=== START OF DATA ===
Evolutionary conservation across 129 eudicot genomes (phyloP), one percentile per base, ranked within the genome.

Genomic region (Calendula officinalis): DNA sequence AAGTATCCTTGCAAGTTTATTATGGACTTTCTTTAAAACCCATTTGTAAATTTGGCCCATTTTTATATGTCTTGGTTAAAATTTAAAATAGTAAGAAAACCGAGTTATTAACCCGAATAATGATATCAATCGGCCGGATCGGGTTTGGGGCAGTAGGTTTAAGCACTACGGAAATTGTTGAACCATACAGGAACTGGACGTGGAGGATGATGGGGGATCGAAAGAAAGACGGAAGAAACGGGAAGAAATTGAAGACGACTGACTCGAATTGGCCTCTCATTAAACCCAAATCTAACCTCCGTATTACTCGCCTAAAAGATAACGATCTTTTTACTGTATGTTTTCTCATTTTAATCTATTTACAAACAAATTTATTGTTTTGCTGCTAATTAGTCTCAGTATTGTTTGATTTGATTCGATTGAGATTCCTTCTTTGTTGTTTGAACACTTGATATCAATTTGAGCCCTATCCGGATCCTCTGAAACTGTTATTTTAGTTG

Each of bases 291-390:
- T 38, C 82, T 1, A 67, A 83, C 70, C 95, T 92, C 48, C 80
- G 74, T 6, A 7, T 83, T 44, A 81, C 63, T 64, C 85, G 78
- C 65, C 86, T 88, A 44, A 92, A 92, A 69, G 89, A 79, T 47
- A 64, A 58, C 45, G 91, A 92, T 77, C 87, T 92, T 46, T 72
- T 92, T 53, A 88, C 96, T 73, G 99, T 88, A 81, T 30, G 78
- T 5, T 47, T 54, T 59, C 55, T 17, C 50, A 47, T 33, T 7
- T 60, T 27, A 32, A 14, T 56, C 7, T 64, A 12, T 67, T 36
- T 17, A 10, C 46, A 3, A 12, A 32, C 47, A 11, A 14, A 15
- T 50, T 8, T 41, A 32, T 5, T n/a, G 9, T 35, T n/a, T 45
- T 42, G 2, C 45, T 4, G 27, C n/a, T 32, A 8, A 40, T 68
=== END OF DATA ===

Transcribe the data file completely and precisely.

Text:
Evolutionary conservation across 129 eudicot genomes (phyloP), one percentile per base, ranked within the genome.

Genomic region (Calendula officinalis): DNA sequence AAGTATCCTTGCAAGTTTATTATGGACTTTCTTTAAAACCCATTTGTAAATTTGGCCCATTTTTATATGTCTTGGTTAAAATTTAAAATAGTAAGAAAACCGAGTTATTAACCCGAATAATGATATCAATCGGCCGGATCGGGTTTGGGGCAGTAGGTTTAAGCACTACGGAAATTGTTGAACCATACAGGAACTGGACGTGGAGGATGATGGGGGATCGAAAGAAAGACGGAAGAAACGGGAAGAAATTGAAGACGACTGACTCGAATTGGCCTCTCATTAAACCCAAATCTAACCTCCGTATTACTCGCCTAAAAGATAACGATCTTTTTACTGTATGTTTTCTCATTTTAATCTATTTACAAACAAATTTATTGTTTTGCTGCTAATTAGTCTCAGTATTGTTTGATTTGATTCGATTGAGATTCCTTCTTTGTTGTTTGAACACTTGATATCAATTTGAGCCCTATCCGGATCCTCTGAAACTGTTATTTTAGTTG

Each of bases 291-390:
- T 38, C 82, T 1, A 67, A 83, C 70, C 95, T 92, C 48, C 80
- G 74, T 6, A 7, T 83, T 44, A 81, C 63, T 64, C 85, G 78
- C 65, C 86, T 88, A 44, A 92, A 92, A 69, G 89, A 79, T 47
- A 64, A 58, C 45, G 91, A 92, T 77, C 87, T 92, T 46, T 72
- T 92, T 53, A 88, C 96, T 73, G 99, T 88, A 81, T 30, G 78
- T 5, T 47, T 54, T 59, C 55, T 17, C 50, A 47, T 33, T 7
- T 60, T 27, A 32, A 14, T 56, C 7, T 64, A 12, T 67, T 36
- T 17, A 10, C 46, A 3, A 12, A 32, C 47, A 11, A 14, A 15
- T 50, T 8, T 41, A 32, T 5, T n/a, G 9, T 35, T n/a, T 45
- T 42, G 2, C 45, T 4, G 27, C n/a, T 32, A 8, A 40, T 68